Rapid Acting Insulin
Rapid acting insulins are usually taken just before or with a meal. They act very quickly to minimise the rise in blood sugar which follows eating.
Rapid acting insulins are commonly prescribed to people with type 1 diabetes, however, there may be times when they can be prescribed for type 2 diabetes as well.
As rapid acting insulins act very quickly, they can lead to an increased chance of hypoglycemia. Care should be therefore taken when dosing.
What type of insulin is a rapid acting insulin?
Rapid insulins, which are a type of insulin known as analogue insulins, can either be injected or delivered via an insulin pump.
Humalog is an Eli Lilly product, with the active ingredient insulin lispro. It is extremely rapid-acting, and will typically begin to work within 15 minutes.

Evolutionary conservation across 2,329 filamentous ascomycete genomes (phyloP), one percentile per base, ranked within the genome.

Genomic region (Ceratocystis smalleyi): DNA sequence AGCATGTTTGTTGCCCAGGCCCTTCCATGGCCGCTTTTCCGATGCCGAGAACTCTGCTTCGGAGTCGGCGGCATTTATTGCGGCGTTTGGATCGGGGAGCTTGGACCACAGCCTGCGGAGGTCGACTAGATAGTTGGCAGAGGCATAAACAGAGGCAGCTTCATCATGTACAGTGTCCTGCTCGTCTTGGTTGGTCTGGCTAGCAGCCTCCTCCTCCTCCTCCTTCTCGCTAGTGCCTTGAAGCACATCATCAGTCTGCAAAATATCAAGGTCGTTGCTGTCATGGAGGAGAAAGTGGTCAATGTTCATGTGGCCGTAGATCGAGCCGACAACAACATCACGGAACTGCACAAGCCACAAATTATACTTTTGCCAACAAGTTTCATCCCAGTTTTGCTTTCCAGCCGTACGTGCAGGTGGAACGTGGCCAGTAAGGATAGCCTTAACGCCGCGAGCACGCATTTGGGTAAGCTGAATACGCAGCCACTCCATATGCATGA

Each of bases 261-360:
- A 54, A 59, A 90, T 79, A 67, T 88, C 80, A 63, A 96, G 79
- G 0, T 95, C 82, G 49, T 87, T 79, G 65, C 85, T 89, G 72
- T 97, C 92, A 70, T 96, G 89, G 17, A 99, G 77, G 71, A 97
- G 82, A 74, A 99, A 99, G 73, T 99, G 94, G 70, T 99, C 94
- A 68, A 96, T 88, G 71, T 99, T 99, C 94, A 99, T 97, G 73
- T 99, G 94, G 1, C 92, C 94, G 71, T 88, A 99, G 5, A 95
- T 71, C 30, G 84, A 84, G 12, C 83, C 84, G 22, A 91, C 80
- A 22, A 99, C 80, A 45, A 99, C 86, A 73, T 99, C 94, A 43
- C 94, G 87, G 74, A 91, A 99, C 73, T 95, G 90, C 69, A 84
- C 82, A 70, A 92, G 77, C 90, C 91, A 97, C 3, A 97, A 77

Effects of the insulin last for between 2 and 5 hours. It is faster-acting than soluble insulin, and is therefore extremely useful around mealtimes.
Like many other rapid-acting forms of insulin, humalog may be combined with intermediate or longer-acting insulin for a longer period of blood glucose maintenance.
The active ingredient in Novorapid is insulin aspart.
When novorapid is injected, it is extremely fast-acting, and works rapidly to normalise blood sugar levels. It typically begins working after 10-20 minutes, and will last for between 3 and 5 hours.
It may be injected before a meal, and sometimes immediately after, to ensure strict control of post-prandial levels.
Often, insulin aspart formulations such as novorapid will be combined with other longer lasting (intermediate-acting and longer-acting) insulin. In this way, control over blood glucose levels can be maintained throughout the day.